Possible Selves and Risk Behavior Among Adolescents in Conflict with the Law in the Hashemite Kingdom of Jordan
Methods: The study uses survey and case file data from interviews conducted with 187 adolescent boys residing in JDCs across Jordan as part of the Community-Family Integration Teams Project (C-FIT) Screening Study. Possible selves were assessed using standardized questionnaire asking youths to describe their expected and feared possible selves as well as strategies to achieve or avoid the future self. Content analysis and bivariate tests of association were used to describe the possible selves and their associations with behavioral and emotional problems.
Results: Ninety-percent of youths report having an expected self, primarily related to achievement-related goals (e.g., getting a job). Slightly less (87%) youths reported at least one feared self, with a majority of these related to non-normative behaviors (e.g., getting in trouble). Most future selves had a strategy attached to them. About 60% of feared strategies qualified as relevant and effective discrete tasks; whereas among the expected selves strategies, 60% were relevant to attaining the future self, 52% qualified as effective, and only 45% were discrete tasks. Sixty-percent of both expected and feared strategies were self-regulated, with the youth taking a central active role in the planned approach to achieving the future self. Experiencing physical abuse was significantly associated with reporting fewer strategies and with strategies of poorer quality than youths without a report of physical abuse. Statistically significant differences in the presence of feared selves and their related-strategies were found with regard to discouragement about the future, suicidal ideation, symptoms of affective disorder, aggressive behavior, and conduct problems.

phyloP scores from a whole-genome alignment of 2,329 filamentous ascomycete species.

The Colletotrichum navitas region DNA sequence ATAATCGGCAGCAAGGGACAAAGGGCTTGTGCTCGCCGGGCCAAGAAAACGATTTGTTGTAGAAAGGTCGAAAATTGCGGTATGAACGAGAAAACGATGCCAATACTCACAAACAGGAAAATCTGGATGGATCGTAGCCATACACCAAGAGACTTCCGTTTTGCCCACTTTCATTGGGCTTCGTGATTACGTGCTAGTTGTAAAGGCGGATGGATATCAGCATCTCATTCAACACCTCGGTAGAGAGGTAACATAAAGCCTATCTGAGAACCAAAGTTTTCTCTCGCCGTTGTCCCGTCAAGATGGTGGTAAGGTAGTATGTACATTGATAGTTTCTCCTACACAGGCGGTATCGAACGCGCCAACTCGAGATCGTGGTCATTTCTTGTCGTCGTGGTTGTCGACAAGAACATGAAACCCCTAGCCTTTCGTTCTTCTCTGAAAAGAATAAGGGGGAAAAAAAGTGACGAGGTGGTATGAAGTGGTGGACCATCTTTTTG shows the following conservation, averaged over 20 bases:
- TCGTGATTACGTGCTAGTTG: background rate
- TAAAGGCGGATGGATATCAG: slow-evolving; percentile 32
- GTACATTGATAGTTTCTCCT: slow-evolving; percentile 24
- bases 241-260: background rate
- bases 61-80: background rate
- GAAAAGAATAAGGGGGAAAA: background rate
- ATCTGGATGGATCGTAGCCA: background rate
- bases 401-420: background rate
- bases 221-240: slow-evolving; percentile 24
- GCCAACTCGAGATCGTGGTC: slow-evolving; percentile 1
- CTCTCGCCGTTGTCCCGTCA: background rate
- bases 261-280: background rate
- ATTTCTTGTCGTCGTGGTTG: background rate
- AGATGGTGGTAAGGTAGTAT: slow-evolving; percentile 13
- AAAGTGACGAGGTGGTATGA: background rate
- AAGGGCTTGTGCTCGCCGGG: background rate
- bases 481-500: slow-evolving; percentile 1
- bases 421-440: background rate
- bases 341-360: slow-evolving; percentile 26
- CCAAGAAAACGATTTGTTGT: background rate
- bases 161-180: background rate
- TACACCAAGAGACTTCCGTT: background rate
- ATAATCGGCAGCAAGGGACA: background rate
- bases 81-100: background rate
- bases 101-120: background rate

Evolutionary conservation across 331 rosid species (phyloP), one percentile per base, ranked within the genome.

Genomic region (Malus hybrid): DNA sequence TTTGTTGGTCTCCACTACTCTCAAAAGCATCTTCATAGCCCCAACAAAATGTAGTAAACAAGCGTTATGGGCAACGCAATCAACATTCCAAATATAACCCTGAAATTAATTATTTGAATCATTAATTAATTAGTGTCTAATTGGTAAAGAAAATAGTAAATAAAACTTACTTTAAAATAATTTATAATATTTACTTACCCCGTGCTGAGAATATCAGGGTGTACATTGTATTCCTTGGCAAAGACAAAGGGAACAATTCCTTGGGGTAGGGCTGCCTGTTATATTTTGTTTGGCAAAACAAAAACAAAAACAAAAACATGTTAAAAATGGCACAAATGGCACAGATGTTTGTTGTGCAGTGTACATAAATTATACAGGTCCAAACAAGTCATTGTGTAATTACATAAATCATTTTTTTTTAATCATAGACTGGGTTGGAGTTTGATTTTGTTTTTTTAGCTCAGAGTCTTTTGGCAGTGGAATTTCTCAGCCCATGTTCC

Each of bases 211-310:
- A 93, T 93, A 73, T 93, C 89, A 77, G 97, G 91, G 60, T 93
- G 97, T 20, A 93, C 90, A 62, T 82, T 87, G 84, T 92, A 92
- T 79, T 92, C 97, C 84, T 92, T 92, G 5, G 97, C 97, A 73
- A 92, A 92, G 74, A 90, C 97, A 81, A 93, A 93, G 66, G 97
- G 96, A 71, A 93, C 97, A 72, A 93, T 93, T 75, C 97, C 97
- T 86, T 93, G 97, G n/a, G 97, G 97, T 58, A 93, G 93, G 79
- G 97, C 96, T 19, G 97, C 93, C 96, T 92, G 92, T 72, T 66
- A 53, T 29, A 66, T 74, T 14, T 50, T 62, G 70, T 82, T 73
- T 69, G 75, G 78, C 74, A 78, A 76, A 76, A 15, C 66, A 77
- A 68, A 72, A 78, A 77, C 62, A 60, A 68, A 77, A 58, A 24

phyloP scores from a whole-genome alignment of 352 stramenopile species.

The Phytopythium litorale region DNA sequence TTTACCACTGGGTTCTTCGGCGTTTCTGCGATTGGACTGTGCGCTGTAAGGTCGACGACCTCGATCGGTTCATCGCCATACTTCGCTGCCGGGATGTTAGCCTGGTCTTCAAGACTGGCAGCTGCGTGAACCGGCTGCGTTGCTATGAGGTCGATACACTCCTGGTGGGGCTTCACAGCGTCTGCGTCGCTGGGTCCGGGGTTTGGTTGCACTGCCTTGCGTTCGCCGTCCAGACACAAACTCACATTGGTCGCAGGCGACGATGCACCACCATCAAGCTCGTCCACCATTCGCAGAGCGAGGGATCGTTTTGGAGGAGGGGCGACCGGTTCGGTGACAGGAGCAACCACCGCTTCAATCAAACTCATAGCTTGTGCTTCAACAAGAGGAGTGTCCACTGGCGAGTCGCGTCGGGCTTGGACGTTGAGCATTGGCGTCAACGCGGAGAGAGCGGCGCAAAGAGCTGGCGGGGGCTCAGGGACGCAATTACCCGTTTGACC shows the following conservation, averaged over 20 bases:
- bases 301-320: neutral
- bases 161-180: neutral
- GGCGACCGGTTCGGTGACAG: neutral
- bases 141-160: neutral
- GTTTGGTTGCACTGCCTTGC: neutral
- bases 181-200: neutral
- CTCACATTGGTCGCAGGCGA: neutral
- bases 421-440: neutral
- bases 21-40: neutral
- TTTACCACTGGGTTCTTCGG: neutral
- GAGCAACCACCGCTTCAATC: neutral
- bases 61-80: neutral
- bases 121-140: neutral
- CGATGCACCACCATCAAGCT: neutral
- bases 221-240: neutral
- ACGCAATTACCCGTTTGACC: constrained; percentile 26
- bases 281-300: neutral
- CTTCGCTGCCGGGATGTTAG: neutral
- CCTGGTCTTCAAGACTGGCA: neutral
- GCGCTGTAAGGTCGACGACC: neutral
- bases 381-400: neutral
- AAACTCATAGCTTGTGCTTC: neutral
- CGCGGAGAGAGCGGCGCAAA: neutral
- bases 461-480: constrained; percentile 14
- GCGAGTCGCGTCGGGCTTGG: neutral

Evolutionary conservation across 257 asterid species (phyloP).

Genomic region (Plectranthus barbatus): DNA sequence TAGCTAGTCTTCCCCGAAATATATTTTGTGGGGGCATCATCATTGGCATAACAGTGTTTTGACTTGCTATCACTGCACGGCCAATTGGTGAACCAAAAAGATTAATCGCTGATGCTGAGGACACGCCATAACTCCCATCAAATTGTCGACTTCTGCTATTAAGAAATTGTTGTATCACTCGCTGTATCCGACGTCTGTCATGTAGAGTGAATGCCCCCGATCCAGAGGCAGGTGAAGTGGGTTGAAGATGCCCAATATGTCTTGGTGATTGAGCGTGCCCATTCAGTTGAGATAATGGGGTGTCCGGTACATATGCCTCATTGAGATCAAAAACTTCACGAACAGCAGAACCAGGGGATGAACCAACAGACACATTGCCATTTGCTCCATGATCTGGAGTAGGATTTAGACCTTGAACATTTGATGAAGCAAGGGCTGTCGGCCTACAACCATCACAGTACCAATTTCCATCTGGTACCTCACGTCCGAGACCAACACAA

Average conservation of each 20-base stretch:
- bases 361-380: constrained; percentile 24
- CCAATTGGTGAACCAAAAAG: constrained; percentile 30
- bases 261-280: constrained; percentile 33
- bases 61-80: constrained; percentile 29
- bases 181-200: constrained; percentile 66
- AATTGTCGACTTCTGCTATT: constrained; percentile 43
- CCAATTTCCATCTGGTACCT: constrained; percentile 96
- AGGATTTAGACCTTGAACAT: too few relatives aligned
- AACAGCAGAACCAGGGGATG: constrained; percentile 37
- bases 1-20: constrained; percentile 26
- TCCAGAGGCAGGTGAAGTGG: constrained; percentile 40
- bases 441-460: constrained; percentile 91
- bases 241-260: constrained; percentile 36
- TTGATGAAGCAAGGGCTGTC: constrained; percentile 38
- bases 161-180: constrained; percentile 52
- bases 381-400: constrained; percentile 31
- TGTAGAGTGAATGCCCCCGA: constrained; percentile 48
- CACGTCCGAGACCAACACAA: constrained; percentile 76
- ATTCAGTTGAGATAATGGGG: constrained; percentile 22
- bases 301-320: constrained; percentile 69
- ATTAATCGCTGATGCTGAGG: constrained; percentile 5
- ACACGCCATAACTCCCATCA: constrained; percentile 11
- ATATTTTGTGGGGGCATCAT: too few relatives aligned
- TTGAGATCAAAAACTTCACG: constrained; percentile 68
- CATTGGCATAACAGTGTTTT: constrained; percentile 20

Conclusions: Findings suggest that Jordanian youths in detention have a clearer vision of how to avoid becoming their feared future selves than of how to realize their expected selves. Additionally, youths lacking clear self-regulated strategies for avoiding their feared selves show higher levels of suicidal ideation, as well as affective disorders and conduct problems. In contrast, the presence of achievement-related future selves may serve as a protective factor against externalizing behavioral problems. A growing body of international research highlights the risks associated with institutionalized responses to youth in conflict with the law. Findings underscore the need to help detained youth consider their future possibilities and to increase skills in developing effective and self-regulated strategies for reaching these goals.